European automakers continue to unveil their display plans for Techno Classica, the huge classic car showcase that takes place April 10-14 in Essen, Germany. The latest is Volkswagen, which plans three themed areas at what it considered to be the world’s largest vintage vehicle fair.
VW’s three themed areas will feature record-setting cars, cabriolets and vehicle restoration, with two trainees completing work on a 1968 Type 3 TL during the Essen show, the company said.
In addition, Volkswagen will present show visitors with a 68-page book, “Mission Maximum,” detailing the company’s automotive achievements.
Vehicles to be featured in the display of record setters, in addition to the 1972 1302 S Beetle (above) are:
• The W12 Nardo, which set 10 international speed records on the 10-mile oval at Nardo, Italy, in 2001, and then returned a year later to add a 24-hour average speed record —322.89 km/h (200.6345 mph) — that still stands.
•The Lupo 3L TDI “80 Days,” that in 2000 set a fuel-economy record under the motto, “Around the World in 80 Days” as a pair of the vehicles covered 33,333 kilometers traveling through 22 countries and averaging 2.38 liters per 100 kilometers (98.829 mpg) to gain recognition in the Guinness Book of Records as the most economic production car in the world.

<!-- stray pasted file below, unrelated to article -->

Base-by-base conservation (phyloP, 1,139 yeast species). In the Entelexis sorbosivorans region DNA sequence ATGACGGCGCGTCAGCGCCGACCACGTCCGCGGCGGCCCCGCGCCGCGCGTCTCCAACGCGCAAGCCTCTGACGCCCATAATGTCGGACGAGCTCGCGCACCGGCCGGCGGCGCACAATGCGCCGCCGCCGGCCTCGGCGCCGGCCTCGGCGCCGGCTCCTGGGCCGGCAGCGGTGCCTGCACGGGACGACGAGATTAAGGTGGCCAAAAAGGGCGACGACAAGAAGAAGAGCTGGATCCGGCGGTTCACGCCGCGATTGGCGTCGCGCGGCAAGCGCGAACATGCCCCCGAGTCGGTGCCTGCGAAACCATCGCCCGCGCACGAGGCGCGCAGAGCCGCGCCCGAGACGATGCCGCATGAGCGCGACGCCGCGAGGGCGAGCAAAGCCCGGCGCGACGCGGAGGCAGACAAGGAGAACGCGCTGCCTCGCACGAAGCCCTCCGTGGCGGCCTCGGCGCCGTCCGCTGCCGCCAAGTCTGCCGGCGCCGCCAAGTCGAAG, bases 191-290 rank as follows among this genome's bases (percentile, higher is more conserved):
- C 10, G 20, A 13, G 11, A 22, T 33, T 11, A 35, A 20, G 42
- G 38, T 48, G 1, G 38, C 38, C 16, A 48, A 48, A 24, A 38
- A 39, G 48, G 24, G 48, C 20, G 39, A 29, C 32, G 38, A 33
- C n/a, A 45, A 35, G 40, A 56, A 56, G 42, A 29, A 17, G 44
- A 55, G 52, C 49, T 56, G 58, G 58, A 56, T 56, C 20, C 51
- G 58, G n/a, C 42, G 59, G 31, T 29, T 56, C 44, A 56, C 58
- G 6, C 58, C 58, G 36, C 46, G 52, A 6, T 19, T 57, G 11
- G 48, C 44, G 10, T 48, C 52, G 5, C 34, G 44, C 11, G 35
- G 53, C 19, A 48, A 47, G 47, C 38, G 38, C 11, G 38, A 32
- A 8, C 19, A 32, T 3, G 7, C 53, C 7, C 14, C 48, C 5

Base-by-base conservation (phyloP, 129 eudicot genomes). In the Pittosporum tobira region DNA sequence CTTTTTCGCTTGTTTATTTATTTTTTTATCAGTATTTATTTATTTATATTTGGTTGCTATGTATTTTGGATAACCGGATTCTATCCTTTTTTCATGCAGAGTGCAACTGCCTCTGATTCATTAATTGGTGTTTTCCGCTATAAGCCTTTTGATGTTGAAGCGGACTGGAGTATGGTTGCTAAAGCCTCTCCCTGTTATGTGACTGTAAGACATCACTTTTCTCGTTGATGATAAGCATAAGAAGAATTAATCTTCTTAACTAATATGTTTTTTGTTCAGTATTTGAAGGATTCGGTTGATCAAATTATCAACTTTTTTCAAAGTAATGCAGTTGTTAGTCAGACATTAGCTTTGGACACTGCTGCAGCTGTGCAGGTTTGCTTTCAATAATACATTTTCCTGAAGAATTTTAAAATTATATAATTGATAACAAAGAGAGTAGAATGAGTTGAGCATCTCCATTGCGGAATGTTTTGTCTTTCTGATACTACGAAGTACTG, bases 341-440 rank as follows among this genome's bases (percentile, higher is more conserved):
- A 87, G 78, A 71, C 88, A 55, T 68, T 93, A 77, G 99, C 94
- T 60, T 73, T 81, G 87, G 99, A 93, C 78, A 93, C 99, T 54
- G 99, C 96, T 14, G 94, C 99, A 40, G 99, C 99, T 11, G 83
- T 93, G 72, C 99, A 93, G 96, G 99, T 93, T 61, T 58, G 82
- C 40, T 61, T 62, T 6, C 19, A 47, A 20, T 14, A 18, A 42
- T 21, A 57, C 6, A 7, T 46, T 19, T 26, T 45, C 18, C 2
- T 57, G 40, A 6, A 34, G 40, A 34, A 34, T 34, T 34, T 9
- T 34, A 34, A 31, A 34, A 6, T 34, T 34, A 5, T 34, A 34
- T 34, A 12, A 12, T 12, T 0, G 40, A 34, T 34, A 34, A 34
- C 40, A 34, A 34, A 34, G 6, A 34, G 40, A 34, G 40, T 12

• A 1987 Corrado G60, one of two which in 1988 set six class records at the VW test facility in Ehra-Lessien.
• The SMVW (Volkswagen Ecomobile), a three-wheeler with less than 3/10s of 1 horsepower which traveled 1.491 kilometers on 1 liter of diesel fuel.
• The 1974 Golf I “Alaska-Tierra del Fuego” which, with a Golf I, drove 30,517 kilometers from Fairbanks, Alaska, to Ushuaia, Argentina.
Another special exhibit will be “Summer Forever,” celebrating 70 years of Beetle convertibles and featuring the Volkswagen Hebmuller cabriolet and the oldest Karmann-built cabriolet.
In addition to the above, Volkswagen Classic will show nine vehicles from its collections.
Techno Classica Essen will feature more than 1,250 exhibitors from more than 30 countries. Last year, the fair was attended by 188,000 people from 41 countries.